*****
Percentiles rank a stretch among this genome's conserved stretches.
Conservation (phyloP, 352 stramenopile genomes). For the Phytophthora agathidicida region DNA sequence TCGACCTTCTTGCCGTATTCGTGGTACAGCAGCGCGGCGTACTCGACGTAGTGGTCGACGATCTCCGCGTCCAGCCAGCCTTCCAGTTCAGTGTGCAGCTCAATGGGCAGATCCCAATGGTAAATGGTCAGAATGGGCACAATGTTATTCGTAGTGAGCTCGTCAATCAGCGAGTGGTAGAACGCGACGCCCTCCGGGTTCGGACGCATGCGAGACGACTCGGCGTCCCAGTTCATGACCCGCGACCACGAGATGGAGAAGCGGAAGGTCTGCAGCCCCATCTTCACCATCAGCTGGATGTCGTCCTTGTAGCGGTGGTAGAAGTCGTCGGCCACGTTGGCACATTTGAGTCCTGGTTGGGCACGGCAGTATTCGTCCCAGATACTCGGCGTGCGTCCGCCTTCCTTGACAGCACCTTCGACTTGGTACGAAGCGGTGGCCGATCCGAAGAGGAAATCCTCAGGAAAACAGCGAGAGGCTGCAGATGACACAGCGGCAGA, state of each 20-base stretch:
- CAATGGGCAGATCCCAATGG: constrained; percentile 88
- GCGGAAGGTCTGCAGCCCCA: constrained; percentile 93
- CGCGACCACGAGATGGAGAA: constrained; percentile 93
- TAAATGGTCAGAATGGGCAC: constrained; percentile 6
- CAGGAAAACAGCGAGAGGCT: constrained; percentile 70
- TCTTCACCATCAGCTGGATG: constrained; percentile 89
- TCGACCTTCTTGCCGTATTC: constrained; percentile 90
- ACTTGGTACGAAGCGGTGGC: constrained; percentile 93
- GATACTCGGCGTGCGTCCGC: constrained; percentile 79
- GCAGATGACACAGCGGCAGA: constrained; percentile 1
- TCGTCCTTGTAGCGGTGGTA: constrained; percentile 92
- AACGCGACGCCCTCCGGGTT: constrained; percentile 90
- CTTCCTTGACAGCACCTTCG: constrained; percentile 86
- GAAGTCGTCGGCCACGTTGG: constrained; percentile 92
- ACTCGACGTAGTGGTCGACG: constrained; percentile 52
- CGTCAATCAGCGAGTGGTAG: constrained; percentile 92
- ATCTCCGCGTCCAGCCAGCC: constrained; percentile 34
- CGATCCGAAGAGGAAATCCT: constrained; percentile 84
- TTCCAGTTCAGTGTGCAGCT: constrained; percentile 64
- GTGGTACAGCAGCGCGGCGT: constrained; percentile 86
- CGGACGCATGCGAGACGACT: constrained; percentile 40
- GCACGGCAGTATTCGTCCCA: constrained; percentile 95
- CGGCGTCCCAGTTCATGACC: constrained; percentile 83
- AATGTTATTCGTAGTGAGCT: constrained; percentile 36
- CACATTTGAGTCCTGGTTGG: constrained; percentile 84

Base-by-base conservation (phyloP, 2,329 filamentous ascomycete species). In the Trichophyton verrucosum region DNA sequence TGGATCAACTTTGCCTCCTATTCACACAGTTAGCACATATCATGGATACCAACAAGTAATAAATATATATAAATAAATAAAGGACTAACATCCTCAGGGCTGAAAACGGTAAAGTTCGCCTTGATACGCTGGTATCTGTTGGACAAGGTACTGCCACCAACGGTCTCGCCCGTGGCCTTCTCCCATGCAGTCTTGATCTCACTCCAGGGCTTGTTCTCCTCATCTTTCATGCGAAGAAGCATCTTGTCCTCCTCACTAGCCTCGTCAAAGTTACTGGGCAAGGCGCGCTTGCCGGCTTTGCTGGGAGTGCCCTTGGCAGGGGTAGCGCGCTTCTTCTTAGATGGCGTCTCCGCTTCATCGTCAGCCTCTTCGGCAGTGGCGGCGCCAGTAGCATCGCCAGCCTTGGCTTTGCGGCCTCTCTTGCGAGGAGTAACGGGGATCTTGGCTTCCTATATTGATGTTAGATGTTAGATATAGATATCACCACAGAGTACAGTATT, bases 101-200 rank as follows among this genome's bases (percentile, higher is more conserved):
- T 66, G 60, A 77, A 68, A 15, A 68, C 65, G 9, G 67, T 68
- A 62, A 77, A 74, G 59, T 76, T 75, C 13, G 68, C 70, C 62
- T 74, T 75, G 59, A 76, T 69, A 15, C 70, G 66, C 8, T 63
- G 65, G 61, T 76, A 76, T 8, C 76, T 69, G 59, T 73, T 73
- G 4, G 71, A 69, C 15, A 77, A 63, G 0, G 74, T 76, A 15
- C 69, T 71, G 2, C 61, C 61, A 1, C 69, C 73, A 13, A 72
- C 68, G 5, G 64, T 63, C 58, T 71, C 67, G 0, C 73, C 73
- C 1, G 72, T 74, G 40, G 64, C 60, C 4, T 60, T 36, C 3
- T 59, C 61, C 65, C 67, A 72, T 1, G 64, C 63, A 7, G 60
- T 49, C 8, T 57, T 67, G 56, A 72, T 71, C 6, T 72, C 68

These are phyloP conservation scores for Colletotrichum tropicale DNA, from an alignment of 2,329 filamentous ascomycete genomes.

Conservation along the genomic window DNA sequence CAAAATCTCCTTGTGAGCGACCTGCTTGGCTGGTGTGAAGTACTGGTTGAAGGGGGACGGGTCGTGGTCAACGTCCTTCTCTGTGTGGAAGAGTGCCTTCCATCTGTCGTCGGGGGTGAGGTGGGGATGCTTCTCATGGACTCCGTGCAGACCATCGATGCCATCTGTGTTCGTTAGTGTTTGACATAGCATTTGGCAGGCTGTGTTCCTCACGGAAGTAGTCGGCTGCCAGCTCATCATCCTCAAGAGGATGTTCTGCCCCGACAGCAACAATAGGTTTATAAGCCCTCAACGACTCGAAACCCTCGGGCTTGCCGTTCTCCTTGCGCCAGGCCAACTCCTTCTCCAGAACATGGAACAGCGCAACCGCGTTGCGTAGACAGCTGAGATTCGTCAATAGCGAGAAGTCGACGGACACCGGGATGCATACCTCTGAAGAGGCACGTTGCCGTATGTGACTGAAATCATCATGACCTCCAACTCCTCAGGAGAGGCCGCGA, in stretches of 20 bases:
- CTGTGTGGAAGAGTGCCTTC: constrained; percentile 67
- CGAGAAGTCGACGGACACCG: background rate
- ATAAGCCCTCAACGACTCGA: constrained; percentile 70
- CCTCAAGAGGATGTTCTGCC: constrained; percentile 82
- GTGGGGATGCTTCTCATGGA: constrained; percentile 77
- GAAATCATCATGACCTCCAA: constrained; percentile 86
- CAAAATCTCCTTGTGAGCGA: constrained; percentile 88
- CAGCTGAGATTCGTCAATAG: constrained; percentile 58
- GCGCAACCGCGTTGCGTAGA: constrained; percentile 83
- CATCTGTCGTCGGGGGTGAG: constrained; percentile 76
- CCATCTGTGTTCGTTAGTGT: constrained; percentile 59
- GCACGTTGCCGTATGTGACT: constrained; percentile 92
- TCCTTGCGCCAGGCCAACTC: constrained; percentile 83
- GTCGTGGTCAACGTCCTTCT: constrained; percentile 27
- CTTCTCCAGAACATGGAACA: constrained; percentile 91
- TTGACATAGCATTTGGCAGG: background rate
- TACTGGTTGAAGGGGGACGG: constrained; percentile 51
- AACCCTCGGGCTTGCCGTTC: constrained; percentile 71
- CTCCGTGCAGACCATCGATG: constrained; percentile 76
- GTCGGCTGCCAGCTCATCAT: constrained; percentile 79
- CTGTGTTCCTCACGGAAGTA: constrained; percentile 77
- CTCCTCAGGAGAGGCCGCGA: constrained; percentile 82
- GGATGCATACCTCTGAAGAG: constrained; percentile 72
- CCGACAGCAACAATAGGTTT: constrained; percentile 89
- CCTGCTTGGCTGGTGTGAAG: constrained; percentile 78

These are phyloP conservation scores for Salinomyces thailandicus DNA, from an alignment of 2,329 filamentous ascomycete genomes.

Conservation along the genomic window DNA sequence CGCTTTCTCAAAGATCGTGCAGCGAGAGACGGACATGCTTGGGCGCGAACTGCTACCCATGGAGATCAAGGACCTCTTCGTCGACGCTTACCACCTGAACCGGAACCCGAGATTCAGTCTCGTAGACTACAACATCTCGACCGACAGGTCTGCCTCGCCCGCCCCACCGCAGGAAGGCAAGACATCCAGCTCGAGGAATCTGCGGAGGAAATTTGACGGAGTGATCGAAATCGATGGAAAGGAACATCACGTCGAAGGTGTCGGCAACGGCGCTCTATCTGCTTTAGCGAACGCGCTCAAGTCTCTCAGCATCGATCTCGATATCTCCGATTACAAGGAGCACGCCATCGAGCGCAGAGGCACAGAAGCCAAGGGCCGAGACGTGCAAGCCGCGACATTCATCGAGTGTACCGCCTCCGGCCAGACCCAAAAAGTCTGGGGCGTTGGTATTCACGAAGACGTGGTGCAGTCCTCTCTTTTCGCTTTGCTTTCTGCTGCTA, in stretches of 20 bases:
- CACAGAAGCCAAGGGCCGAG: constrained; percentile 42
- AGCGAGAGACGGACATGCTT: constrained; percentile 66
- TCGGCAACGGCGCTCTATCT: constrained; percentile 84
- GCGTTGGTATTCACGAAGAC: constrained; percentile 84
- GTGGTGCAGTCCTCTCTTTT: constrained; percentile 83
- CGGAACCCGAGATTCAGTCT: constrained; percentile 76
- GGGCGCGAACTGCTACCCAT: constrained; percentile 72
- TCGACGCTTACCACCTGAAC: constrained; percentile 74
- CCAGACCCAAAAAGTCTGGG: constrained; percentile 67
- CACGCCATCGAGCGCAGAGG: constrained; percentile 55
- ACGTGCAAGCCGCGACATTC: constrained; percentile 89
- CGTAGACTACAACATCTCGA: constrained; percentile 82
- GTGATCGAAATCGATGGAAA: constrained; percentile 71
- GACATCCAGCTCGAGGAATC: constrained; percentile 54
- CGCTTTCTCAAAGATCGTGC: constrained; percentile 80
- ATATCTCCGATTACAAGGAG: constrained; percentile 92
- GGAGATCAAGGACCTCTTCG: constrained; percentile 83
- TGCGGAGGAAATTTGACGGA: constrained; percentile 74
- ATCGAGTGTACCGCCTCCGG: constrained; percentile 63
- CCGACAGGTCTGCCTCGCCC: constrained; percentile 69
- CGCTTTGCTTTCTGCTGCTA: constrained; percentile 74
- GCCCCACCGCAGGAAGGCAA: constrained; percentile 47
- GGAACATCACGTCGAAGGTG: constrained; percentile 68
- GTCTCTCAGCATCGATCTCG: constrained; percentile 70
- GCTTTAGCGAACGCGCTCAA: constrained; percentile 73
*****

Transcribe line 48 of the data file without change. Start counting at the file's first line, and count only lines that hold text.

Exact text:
- CAGCTGAGATTCGTCAATAG: constrained; percentile 58